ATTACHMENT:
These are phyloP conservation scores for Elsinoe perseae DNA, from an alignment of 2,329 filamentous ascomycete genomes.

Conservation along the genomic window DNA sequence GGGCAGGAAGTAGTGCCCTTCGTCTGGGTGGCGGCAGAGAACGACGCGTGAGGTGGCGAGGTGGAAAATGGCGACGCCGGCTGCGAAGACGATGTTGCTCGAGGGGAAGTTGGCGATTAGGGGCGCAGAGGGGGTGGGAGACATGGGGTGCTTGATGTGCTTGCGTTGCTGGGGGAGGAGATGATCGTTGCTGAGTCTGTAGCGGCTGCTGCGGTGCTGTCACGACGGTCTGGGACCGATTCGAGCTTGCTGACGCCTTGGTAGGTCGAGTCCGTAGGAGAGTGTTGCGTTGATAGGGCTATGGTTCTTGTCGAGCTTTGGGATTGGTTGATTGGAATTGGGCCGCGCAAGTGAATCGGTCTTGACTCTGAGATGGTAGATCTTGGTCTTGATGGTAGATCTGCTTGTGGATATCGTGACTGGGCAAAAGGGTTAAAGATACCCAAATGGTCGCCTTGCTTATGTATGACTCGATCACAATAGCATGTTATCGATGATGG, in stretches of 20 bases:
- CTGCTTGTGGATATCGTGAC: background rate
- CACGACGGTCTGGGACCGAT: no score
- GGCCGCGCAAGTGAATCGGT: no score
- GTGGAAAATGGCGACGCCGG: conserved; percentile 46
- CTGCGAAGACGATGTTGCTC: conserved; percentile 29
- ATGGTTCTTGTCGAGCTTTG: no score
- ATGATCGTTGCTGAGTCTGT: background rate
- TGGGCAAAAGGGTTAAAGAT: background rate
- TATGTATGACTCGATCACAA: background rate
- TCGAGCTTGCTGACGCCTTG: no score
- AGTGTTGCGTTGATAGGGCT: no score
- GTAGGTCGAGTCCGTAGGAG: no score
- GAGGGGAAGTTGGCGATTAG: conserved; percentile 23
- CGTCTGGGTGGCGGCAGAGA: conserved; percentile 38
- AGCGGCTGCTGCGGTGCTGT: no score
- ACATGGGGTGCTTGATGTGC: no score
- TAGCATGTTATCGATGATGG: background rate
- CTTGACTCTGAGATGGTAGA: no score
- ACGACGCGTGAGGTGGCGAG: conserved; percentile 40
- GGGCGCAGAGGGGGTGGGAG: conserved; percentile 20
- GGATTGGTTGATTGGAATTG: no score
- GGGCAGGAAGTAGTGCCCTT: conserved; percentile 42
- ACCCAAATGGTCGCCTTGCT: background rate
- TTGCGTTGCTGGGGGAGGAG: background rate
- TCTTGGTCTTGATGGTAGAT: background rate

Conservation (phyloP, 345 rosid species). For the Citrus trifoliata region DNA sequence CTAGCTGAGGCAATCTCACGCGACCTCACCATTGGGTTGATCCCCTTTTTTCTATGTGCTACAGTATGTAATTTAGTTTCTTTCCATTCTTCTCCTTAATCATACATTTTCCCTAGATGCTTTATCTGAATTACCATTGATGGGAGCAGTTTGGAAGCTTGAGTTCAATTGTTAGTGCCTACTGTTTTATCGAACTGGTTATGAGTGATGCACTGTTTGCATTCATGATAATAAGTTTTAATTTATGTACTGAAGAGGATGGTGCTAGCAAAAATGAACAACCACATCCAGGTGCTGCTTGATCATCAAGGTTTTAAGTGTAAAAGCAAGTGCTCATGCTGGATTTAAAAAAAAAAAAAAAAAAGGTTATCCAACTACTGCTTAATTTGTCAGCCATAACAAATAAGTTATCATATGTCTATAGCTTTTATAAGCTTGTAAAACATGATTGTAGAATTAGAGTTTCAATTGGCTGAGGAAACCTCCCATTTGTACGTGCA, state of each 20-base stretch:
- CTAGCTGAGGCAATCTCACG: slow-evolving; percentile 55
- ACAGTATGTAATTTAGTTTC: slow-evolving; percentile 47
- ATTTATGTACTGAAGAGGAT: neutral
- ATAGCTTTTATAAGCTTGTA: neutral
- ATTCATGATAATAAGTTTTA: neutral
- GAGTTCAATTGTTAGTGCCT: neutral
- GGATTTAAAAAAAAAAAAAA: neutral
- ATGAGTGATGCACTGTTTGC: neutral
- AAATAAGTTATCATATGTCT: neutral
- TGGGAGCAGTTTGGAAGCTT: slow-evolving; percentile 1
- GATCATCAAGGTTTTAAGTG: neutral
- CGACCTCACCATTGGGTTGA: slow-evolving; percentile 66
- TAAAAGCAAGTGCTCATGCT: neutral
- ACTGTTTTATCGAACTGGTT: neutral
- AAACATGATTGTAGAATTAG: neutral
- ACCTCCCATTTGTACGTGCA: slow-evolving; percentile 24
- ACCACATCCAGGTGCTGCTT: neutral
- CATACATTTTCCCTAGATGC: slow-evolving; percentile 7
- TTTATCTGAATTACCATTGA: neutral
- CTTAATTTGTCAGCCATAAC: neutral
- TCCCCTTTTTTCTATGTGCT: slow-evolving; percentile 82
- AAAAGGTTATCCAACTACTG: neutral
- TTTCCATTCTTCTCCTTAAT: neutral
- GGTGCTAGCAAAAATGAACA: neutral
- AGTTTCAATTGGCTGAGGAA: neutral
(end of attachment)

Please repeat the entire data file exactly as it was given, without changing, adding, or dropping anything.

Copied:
These are phyloP conservation scores for Elsinoe perseae DNA, from an alignment of 2,329 filamentous ascomycete genomes.

Conservation along the genomic window DNA sequence GGGCAGGAAGTAGTGCCCTTCGTCTGGGTGGCGGCAGAGAACGACGCGTGAGGTGGCGAGGTGGAAAATGGCGACGCCGGCTGCGAAGACGATGTTGCTCGAGGGGAAGTTGGCGATTAGGGGCGCAGAGGGGGTGGGAGACATGGGGTGCTTGATGTGCTTGCGTTGCTGGGGGAGGAGATGATCGTTGCTGAGTCTGTAGCGGCTGCTGCGGTGCTGTCACGACGGTCTGGGACCGATTCGAGCTTGCTGACGCCTTGGTAGGTCGAGTCCGTAGGAGAGTGTTGCGTTGATAGGGCTATGGTTCTTGTCGAGCTTTGGGATTGGTTGATTGGAATTGGGCCGCGCAAGTGAATCGGTCTTGACTCTGAGATGGTAGATCTTGGTCTTGATGGTAGATCTGCTTGTGGATATCGTGACTGGGCAAAAGGGTTAAAGATACCCAAATGGTCGCCTTGCTTATGTATGACTCGATCACAATAGCATGTTATCGATGATGG, in stretches of 20 bases:
- CTGCTTGTGGATATCGTGAC: background rate
- CACGACGGTCTGGGACCGAT: no score
- GGCCGCGCAAGTGAATCGGT: no score
- GTGGAAAATGGCGACGCCGG: conserved; percentile 46
- CTGCGAAGACGATGTTGCTC: conserved; percentile 29
- ATGGTTCTTGTCGAGCTTTG: no score
- ATGATCGTTGCTGAGTCTGT: background rate
- TGGGCAAAAGGGTTAAAGAT: background rate
- TATGTATGACTCGATCACAA: background rate
- TCGAGCTTGCTGACGCCTTG: no score
- AGTGTTGCGTTGATAGGGCT: no score
- GTAGGTCGAGTCCGTAGGAG: no score
- GAGGGGAAGTTGGCGATTAG: conserved; percentile 23
- CGTCTGGGTGGCGGCAGAGA: conserved; percentile 38
- AGCGGCTGCTGCGGTGCTGT: no score
- ACATGGGGTGCTTGATGTGC: no score
- TAGCATGTTATCGATGATGG: background rate
- CTTGACTCTGAGATGGTAGA: no score
- ACGACGCGTGAGGTGGCGAG: conserved; percentile 40
- GGGCGCAGAGGGGGTGGGAG: conserved; percentile 20
- GGATTGGTTGATTGGAATTG: no score
- GGGCAGGAAGTAGTGCCCTT: conserved; percentile 42
- ACCCAAATGGTCGCCTTGCT: background rate
- TTGCGTTGCTGGGGGAGGAG: background rate
- TCTTGGTCTTGATGGTAGAT: background rate

Conservation (phyloP, 345 rosid species). For the Citrus trifoliata region DNA sequence CTAGCTGAGGCAATCTCACGCGACCTCACCATTGGGTTGATCCCCTTTTTTCTATGTGCTACAGTATGTAATTTAGTTTCTTTCCATTCTTCTCCTTAATCATACATTTTCCCTAGATGCTTTATCTGAATTACCATTGATGGGAGCAGTTTGGAAGCTTGAGTTCAATTGTTAGTGCCTACTGTTTTATCGAACTGGTTATGAGTGATGCACTGTTTGCATTCATGATAATAAGTTTTAATTTATGTACTGAAGAGGATGGTGCTAGCAAAAATGAACAACCACATCCAGGTGCTGCTTGATCATCAAGGTTTTAAGTGTAAAAGCAAGTGCTCATGCTGGATTTAAAAAAAAAAAAAAAAAAGGTTATCCAACTACTGCTTAATTTGTCAGCCATAACAAATAAGTTATCATATGTCTATAGCTTTTATAAGCTTGTAAAACATGATTGTAGAATTAGAGTTTCAATTGGCTGAGGAAACCTCCCATTTGTACGTGCA, state of each 20-base stretch:
- CTAGCTGAGGCAATCTCACG: slow-evolving; percentile 55
- ACAGTATGTAATTTAGTTTC: slow-evolving; percentile 47
- ATTTATGTACTGAAGAGGAT: neutral
- ATAGCTTTTATAAGCTTGTA: neutral
- ATTCATGATAATAAGTTTTA: neutral
- GAGTTCAATTGTTAGTGCCT: neutral
- GGATTTAAAAAAAAAAAAAA: neutral
- ATGAGTGATGCACTGTTTGC: neutral
- AAATAAGTTATCATATGTCT: neutral
- TGGGAGCAGTTTGGAAGCTT: slow-evolving; percentile 1
- GATCATCAAGGTTTTAAGTG: neutral
- CGACCTCACCATTGGGTTGA: slow-evolving; percentile 66
- TAAAAGCAAGTGCTCATGCT: neutral
- ACTGTTTTATCGAACTGGTT: neutral
- AAACATGATTGTAGAATTAG: neutral
- ACCTCCCATTTGTACGTGCA: slow-evolving; percentile 24
- ACCACATCCAGGTGCTGCTT: neutral
- CATACATTTTCCCTAGATGC: slow-evolving; percentile 7
- TTTATCTGAATTACCATTGA: neutral
- CTTAATTTGTCAGCCATAAC: neutral
- TCCCCTTTTTTCTATGTGCT: slow-evolving; percentile 82
- AAAAGGTTATCCAACTACTG: neutral
- TTTCCATTCTTCTCCTTAAT: neutral
- GGTGCTAGCAAAAATGAACA: neutral
- AGTTTCAATTGGCTGAGGAA: neutral